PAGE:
Science. It’s at the center of every medical advancement, countless historical milestones, and our ordinary, day-to-day experiences. Science moves us. Heals us. Connects us. Teaches us. That’s why we’re committed to ensuring every student—in every walk of life—has access to quality science education.
InSciEd Out is not about teaching science. It’s about rebuilding science education at its core for students, teachers, and entire communities. All students deserve access to quality, authentic science education. Our goal is to help these students—and the communities they live in—become healthier and experience the power of science firsthand.
How We Do It
Pedagogy + Community Partnerships
We train teachers to deliver hands-on science curriculum that excites students while meeting education standards. Participating teachers will learn how to develop engaging curriculum and teaching techniques using real-life science experiments to drive student-led research, inquiry and engagement. Students will learn how to ask questions and discover their own answers to prepare them for our science- and tech-focused world.
InSciEd Out hub facilitators work with school districts to create wrap-around community partnerships with professional scientists, aquatic retailers, and volunteer educators. These partnerships create real-world relevancy to student-led experimentation, bringing science to life for students in the classroom.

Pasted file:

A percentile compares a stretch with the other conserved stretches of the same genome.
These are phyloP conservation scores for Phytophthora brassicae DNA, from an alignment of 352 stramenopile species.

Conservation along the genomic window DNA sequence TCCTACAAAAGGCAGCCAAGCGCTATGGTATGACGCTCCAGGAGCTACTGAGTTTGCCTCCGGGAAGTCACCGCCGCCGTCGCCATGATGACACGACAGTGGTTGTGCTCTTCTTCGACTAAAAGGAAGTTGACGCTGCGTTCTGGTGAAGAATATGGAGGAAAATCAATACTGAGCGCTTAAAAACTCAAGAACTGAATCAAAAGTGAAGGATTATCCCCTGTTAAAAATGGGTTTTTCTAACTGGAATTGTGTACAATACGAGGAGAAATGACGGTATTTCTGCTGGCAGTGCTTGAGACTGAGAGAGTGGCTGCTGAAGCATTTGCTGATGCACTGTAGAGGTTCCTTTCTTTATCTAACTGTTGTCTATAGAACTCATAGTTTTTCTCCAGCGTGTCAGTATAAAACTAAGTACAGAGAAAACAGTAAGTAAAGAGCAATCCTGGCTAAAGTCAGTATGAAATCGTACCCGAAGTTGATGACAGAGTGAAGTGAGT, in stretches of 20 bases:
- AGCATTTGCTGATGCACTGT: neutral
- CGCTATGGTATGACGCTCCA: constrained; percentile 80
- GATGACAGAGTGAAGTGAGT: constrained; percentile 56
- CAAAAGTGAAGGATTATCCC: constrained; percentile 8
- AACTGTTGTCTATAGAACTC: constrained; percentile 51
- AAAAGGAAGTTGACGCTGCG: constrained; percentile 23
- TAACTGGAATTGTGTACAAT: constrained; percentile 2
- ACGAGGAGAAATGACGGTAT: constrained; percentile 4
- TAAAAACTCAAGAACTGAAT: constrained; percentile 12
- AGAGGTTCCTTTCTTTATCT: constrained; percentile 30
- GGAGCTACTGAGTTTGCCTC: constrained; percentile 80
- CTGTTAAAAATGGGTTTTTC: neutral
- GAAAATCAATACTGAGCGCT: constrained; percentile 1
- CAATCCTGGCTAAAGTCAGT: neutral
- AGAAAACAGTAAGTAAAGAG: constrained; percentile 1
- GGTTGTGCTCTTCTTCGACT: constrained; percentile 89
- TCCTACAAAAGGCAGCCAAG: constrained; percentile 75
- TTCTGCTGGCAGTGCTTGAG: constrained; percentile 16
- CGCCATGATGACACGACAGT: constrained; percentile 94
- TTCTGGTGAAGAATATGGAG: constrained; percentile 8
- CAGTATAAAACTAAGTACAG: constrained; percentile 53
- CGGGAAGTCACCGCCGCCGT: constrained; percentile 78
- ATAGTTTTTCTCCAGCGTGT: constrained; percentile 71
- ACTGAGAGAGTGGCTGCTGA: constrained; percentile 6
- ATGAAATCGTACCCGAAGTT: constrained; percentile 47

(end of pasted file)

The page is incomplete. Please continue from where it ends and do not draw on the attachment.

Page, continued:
What Makes Us Different?
No more canned experiments with pre-planned outcomes. InSciEd Out frees students to learn core competencies and then- through questioning- design their own studies based on what interests them.
Our organizational DNA is rooted in the Mayo Clinic’s mission ‘to inspire hope, and contribute to health and well-being.’ We have evidence that through science education we can improve the health of our local and global communities.
InSciEd Out is much more than a science curriculum. It is a whole-school partnership aimed at reinforcing inquiry based science across all subject areas. InSciEd Out students translate their science learnings to other disciplines by writing about what they learned in English class, doing advanced calculations on cell division in mathematics, and exploring fish anatomy through art.
Teaching Students to Question
Encourage Students to ask:
Is it a new
Is it an important
Could this question make a difference?
Is it a testable
The zebrafish has more than 70% gene homology or shared ancestry with the human genome. As a vertebrate, it also has similar organ systems. Additionally, high fecundity (they make lots of little zebrafish!), transparency of embryos, fast development with well-defined stages, and low maintenance cost, make it a vertebrate model system of choice for the InSciEd Out program. The short timeline of zebrafish development enables meaningful student inquiry that fits within the academic calendar.